Eschatology: What Is Prophecy

Eschatology: What Is Prophecy

Tonight I’ll be continuing my study on Eschatology, using my Google+ page and YouTube channel. I’ll embed a YouTube viewer below.

In preparation for this study I think it would be useful to read my post from earlier this morning titled Link and Notes on Textual Criticism. That may sound irrelevant, but in it I try to say something about why I study details even though I don’t think we can attain certainty that we have the details right.

In talking about eschatology I’ve found that there’s great complexity in explaining all of the various views of the end times. For many, eschatology (if they know the word) is supposed to be about outlining how future history will go and how we will know that Jesus will appear. I’m not going to sneak anything up on you. I reject that viewpoint. Neither prophecy nor any other form of predictive statement, including the extended visions of apocalyptic, provides or is intended to provide an outline of the end of the world. What it is intended to accomplish is to let you understand how to live through the difficult times and come through to the end. The end of the particular trouble—and much of this material comes at a particular time of trouble—may not end with the end of the world. Much of apocalyptic literature reads that way, assuring suffering people that God will win in the end, but the times of trouble pass, and “the end is not yet.”

Here’s my simple eschatology (click to expand):

simple eschatologyYou may find that particularly unsatisfactory. If so, you will perhaps want to listen to the way someone else interprets prophecy and eschatological language. But I think you are likely to be disappointed. The field of prophecy, whether we’re talking about ancient Israel or modern prophets in the church, is filled with cute explanations for why various interpretations of predictions haven’t worked out. I think there’s a reason for this.

Two options for that reason: 1) God didn’t want us to know or 2) We’re too stupid to figure out what God was saying. We’ve simply been wrong too many times.

I could say that the literature itself has failed either because we couldn’t get what God had in mind into print or because God has failed. Always assuming, of course, that I’m not willing to go with the traditional approach which is to forget about each failed prophetic interpretation and go on making more and more unsubstantiated predictions. Instead, I’ve looked back at these texts and I don’t think we’re supposed to get that sort of detail out of them. What we’re supposed to be doing is looking at how God has worked with people, the manner in which God is with us in the interim. I think we can learn a great deal.

So reading Revelation is not just a matter of looking for the literal meanings of various symbols. It is, instead a process of understanding how this text spoke to people in trouble and how it can speak to others who are similarly in trouble. I will be developing that point of view in this series.

The critical think to note from last week’s presentation is learning to make a break from the puzzle pieces approach. Much of the writing and preaching on Daniel and Revelation, or on eschatology in general is based on this approach. If I can find the right place in the text in Daniel 7, connect it with the right place in Daniel 8 and then 9, connect all of those to Isaiah 65 & 66 at just the right points, pull in a verse from 1 Thessalonians, then tie all of that to selected anchor points in Daniel 12 & 13, I ‘ll know what’s coming next. I can make a chart. I can be safe.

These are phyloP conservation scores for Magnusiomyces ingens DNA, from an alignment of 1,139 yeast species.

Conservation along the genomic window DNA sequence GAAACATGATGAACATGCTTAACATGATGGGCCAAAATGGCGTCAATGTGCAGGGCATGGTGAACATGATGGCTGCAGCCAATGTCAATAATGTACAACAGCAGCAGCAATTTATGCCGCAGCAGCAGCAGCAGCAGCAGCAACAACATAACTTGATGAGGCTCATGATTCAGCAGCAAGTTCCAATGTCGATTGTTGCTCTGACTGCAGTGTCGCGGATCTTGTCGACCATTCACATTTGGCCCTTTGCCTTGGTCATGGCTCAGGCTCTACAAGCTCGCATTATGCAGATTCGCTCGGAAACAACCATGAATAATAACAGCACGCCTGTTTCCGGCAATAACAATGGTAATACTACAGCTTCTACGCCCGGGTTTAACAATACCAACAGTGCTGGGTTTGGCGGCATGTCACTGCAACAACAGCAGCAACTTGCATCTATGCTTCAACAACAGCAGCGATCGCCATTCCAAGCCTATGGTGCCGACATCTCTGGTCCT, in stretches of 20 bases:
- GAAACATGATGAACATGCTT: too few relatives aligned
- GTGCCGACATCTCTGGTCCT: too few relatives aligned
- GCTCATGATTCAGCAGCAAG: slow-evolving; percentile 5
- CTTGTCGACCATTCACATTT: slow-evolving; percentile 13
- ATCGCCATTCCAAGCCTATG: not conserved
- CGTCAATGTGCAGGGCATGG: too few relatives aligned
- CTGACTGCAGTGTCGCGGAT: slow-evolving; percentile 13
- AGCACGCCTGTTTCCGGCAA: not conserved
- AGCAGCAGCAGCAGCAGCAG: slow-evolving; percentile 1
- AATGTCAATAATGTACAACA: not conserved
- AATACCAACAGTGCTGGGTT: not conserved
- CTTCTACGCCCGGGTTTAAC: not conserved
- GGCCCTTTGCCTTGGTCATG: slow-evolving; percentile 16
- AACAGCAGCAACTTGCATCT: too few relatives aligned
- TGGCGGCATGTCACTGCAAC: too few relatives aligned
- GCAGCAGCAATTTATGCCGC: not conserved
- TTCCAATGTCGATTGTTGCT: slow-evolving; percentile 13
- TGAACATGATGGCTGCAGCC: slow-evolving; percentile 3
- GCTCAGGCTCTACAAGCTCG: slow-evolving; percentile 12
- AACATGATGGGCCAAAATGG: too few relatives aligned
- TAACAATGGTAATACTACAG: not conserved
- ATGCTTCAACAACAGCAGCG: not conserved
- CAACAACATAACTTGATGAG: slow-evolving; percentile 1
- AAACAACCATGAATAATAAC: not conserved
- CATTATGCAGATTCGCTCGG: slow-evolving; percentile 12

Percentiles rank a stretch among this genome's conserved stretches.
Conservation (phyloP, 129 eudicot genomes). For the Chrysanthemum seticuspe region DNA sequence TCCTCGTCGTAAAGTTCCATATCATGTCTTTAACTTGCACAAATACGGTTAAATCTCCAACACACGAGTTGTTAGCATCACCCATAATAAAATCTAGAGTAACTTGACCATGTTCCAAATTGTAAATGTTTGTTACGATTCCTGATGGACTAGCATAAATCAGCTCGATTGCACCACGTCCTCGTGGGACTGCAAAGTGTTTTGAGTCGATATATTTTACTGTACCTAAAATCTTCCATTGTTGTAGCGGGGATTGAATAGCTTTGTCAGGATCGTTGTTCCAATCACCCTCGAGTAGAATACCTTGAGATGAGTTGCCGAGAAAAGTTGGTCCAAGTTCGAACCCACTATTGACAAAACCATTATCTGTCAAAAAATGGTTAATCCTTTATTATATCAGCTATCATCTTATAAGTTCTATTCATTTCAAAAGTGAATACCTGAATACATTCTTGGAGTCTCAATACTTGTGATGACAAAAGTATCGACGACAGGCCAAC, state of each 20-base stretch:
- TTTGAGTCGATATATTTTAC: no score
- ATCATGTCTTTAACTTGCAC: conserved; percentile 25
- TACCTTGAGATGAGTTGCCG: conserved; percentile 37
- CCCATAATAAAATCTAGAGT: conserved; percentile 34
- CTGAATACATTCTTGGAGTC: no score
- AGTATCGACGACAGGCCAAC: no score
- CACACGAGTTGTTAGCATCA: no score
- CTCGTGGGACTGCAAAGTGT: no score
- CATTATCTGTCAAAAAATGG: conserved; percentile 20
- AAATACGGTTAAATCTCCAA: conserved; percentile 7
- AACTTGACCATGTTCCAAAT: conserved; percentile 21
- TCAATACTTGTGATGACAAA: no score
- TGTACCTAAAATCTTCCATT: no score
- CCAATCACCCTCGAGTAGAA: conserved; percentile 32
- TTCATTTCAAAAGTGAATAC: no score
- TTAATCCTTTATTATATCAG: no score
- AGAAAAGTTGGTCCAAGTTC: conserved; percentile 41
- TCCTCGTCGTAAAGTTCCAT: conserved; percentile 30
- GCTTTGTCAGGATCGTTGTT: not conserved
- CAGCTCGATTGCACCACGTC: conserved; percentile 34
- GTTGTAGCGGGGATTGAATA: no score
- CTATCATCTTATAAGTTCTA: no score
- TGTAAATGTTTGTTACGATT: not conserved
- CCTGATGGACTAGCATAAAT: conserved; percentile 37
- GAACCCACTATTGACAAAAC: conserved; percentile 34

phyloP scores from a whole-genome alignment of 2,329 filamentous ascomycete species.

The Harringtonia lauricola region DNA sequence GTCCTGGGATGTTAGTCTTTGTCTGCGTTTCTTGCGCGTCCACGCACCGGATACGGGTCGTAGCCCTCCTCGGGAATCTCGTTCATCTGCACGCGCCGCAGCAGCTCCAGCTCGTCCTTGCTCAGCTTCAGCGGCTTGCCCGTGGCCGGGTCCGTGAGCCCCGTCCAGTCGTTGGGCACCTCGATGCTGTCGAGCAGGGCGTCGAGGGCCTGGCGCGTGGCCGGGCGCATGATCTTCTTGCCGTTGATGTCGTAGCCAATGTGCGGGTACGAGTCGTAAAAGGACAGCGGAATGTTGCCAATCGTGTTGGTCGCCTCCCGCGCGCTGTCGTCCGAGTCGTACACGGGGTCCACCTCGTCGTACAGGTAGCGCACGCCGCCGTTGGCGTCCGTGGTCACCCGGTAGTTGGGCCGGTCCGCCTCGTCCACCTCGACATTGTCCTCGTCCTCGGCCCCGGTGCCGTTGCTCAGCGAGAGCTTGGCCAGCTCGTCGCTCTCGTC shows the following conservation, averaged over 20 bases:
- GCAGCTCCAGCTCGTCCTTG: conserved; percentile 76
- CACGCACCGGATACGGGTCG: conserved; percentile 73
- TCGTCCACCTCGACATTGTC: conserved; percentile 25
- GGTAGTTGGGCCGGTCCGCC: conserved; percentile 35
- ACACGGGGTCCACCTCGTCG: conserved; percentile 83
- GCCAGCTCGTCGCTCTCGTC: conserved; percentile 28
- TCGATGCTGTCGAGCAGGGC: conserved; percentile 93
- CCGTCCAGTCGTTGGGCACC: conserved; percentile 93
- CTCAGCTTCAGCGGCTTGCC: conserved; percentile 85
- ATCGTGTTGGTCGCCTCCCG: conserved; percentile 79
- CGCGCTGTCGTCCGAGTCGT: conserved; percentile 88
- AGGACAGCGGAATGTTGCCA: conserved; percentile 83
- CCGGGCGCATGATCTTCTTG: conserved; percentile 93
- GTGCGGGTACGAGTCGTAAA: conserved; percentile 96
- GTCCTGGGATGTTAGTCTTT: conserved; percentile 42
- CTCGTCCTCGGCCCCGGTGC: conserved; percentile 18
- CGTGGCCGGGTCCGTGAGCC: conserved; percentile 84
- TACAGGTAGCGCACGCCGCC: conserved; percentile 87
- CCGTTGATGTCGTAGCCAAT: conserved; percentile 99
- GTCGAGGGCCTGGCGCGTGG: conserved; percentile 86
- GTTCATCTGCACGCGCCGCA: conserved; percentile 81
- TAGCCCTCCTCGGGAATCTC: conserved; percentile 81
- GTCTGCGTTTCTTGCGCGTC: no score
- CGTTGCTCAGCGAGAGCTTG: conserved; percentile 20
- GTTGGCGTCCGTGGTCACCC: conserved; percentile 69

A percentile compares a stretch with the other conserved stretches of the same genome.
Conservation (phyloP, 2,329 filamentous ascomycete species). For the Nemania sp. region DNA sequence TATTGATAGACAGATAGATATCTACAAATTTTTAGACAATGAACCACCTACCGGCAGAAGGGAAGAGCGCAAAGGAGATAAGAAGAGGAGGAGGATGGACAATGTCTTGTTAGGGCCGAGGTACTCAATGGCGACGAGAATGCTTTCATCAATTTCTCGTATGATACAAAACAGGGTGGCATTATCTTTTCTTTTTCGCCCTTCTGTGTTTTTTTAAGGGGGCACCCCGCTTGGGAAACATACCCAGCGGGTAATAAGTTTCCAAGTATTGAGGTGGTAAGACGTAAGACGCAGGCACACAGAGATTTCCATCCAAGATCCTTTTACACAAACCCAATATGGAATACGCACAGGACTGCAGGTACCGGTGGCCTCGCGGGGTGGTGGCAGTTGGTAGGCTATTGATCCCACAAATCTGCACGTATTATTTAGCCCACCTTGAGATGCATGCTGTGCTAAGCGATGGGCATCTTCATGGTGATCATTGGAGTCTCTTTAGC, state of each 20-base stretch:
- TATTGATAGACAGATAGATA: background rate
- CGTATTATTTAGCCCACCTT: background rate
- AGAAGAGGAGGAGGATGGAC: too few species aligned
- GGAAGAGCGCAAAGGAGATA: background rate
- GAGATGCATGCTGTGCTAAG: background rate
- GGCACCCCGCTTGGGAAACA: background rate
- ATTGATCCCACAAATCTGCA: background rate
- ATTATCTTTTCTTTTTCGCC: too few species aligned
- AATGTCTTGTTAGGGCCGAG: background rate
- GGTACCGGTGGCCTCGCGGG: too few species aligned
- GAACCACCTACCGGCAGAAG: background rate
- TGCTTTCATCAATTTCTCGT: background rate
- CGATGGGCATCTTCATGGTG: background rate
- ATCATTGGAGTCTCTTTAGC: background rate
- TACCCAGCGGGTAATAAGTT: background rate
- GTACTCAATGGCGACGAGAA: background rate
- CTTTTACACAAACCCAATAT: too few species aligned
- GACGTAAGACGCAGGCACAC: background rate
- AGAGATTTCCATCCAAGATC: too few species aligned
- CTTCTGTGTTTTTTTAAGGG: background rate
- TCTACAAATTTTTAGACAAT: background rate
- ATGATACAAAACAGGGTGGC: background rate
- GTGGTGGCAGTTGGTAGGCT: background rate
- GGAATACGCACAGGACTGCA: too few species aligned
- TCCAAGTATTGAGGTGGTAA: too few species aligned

I would suggest that such charts are about as safe as the Tower of Babel. They come from our desire to eliminate uncertainty from our lives. We want to make our lives safe, to know what we will face, and most especially to be able to point to specific things we will avoid, while others suffer. In my view the pre-tribulation rapture partakes of wish fulfilment. We’ve read about times of trouble, and we want to find a way to say that we won’t be here for the greatest time of trouble. So we have found out when it will occur and we have found out that we can avoid it. Well, we think we can.

You know what I think? If the pre-tribulation rapture is true, as a follower of Jesus I should want to be here after the rapture to help take the gospel to those left behind. Yes, I know, there are various explanations of why this wouldn’t be the case. I just don’t believe them.

I will certainly be looking in this series at the wide variety of interpretations. How do we paste scriptures together to make doctrines such as the rapture? But I will be more interested in looking at the question of how we will live in the “God with us” period that stands between God’s creation in the beginning and God’s renewal at the end.

One might try to discard apocalyptic because of what it looks forward to. If the period of trouble will (or may) end without the end of the world, so clearly expected by the writer of apocalyptic, of what good can the material be? Well, in each case the time of trouble did end, and there was something in that message that helped through the time. We’re going to look for that.

Read Daniel 2 and 7. Now consider this: Is the key message in Daniel 3:18 or Daniel 7:13? (Leaving open the possibility that the answer is neither!) Which one do we quote or consult more?

Tonight I’ll be talking about the purpose of prophecy. I don’t believe biblical prophecy is intended for the same purpose as consulting psychics. (Note: I’m not maintaining that psychics can provide accurate information about the future. In fact, I believe they truly cannot. But people consult them in that hope.) Biblical prophecy is intended to help us live in God’s world with the knowledge that whatever happens God is with us.

Here’s the viewer for tonight:

 

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